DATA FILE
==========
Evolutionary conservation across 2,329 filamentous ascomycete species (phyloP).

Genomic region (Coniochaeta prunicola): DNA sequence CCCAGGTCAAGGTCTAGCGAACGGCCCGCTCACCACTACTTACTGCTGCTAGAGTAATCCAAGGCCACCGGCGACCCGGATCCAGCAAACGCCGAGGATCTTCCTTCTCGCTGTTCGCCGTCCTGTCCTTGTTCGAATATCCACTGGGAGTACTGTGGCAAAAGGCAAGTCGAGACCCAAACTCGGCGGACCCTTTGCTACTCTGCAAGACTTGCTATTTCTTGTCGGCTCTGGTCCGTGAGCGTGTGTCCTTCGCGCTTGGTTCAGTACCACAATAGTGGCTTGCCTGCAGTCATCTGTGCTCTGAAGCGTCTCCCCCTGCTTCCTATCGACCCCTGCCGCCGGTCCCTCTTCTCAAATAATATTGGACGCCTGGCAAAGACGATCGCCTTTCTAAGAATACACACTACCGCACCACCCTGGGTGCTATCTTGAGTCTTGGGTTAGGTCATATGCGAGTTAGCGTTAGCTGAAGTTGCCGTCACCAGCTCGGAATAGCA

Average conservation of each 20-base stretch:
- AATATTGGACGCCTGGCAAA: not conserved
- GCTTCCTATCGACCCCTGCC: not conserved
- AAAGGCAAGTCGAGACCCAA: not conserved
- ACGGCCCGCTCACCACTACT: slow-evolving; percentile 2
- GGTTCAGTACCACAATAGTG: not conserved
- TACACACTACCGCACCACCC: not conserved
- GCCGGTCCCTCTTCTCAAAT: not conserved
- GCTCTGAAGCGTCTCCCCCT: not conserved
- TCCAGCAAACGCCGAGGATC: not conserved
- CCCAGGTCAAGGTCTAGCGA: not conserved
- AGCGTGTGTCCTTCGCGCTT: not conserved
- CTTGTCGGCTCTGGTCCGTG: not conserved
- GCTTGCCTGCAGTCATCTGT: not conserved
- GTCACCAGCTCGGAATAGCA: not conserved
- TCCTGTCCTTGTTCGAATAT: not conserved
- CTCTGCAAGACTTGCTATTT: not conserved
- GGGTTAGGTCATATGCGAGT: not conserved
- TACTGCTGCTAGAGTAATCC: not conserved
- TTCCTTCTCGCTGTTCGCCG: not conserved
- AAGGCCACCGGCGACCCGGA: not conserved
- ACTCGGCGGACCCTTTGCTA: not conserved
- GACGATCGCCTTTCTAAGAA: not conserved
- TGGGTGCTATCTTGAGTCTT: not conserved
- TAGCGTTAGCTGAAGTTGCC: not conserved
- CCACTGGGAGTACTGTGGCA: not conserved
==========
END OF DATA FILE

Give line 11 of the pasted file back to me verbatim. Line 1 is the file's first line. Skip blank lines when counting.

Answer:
- GCTCTGAAGCGTCTCCCCCT: not conserved